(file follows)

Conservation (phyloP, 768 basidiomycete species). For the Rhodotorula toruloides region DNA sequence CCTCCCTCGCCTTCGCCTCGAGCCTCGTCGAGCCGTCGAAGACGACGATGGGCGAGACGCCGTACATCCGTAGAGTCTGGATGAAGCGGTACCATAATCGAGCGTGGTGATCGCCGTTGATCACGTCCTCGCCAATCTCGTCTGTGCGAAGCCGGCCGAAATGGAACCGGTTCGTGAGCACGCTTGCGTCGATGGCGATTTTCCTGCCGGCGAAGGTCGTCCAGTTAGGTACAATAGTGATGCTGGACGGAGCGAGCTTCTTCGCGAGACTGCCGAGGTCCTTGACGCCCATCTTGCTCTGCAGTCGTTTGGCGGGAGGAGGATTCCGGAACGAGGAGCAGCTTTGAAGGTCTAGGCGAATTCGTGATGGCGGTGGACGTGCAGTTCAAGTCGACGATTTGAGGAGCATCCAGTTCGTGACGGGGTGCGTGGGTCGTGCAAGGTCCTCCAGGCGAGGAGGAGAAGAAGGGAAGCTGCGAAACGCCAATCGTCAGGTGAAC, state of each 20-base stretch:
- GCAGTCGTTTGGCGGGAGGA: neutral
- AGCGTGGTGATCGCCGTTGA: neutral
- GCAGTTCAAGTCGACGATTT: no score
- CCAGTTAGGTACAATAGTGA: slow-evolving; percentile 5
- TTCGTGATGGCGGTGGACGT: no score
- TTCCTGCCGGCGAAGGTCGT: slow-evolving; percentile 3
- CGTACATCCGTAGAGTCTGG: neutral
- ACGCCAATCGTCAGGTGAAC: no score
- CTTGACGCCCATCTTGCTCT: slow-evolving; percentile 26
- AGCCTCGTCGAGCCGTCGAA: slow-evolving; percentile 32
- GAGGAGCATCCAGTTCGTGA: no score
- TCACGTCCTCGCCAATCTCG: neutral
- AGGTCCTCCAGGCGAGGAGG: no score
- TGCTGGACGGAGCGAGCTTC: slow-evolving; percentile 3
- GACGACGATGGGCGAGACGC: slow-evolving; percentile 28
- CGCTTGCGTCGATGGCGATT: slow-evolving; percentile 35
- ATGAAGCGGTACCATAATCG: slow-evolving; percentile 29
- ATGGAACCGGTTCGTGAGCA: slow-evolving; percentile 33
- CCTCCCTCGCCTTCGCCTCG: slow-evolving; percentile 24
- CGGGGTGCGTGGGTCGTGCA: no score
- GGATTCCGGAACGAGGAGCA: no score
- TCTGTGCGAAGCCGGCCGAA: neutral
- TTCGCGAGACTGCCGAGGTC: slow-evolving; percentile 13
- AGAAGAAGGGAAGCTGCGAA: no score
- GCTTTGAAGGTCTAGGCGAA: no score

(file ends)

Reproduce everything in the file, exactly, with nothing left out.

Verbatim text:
Conservation (phyloP, 768 basidiomycete species). For the Rhodotorula toruloides region DNA sequence CCTCCCTCGCCTTCGCCTCGAGCCTCGTCGAGCCGTCGAAGACGACGATGGGCGAGACGCCGTACATCCGTAGAGTCTGGATGAAGCGGTACCATAATCGAGCGTGGTGATCGCCGTTGATCACGTCCTCGCCAATCTCGTCTGTGCGAAGCCGGCCGAAATGGAACCGGTTCGTGAGCACGCTTGCGTCGATGGCGATTTTCCTGCCGGCGAAGGTCGTCCAGTTAGGTACAATAGTGATGCTGGACGGAGCGAGCTTCTTCGCGAGACTGCCGAGGTCCTTGACGCCCATCTTGCTCTGCAGTCGTTTGGCGGGAGGAGGATTCCGGAACGAGGAGCAGCTTTGAAGGTCTAGGCGAATTCGTGATGGCGGTGGACGTGCAGTTCAAGTCGACGATTTGAGGAGCATCCAGTTCGTGACGGGGTGCGTGGGTCGTGCAAGGTCCTCCAGGCGAGGAGGAGAAGAAGGGAAGCTGCGAAACGCCAATCGTCAGGTGAAC, state of each 20-base stretch:
- GCAGTCGTTTGGCGGGAGGA: neutral
- AGCGTGGTGATCGCCGTTGA: neutral
- GCAGTTCAAGTCGACGATTT: no score
- CCAGTTAGGTACAATAGTGA: slow-evolving; percentile 5
- TTCGTGATGGCGGTGGACGT: no score
- TTCCTGCCGGCGAAGGTCGT: slow-evolving; percentile 3
- CGTACATCCGTAGAGTCTGG: neutral
- ACGCCAATCGTCAGGTGAAC: no score
- CTTGACGCCCATCTTGCTCT: slow-evolving; percentile 26
- AGCCTCGTCGAGCCGTCGAA: slow-evolving; percentile 32
- GAGGAGCATCCAGTTCGTGA: no score
- TCACGTCCTCGCCAATCTCG: neutral
- AGGTCCTCCAGGCGAGGAGG: no score
- TGCTGGACGGAGCGAGCTTC: slow-evolving; percentile 3
- GACGACGATGGGCGAGACGC: slow-evolving; percentile 28
- CGCTTGCGTCGATGGCGATT: slow-evolving; percentile 35
- ATGAAGCGGTACCATAATCG: slow-evolving; percentile 29
- ATGGAACCGGTTCGTGAGCA: slow-evolving; percentile 33
- CCTCCCTCGCCTTCGCCTCG: slow-evolving; percentile 24
- CGGGGTGCGTGGGTCGTGCA: no score
- GGATTCCGGAACGAGGAGCA: no score
- TCTGTGCGAAGCCGGCCGAA: neutral
- TTCGCGAGACTGCCGAGGTC: slow-evolving; percentile 13
- AGAAGAAGGGAAGCTGCGAA: no score
- GCTTTGAAGGTCTAGGCGAA: no score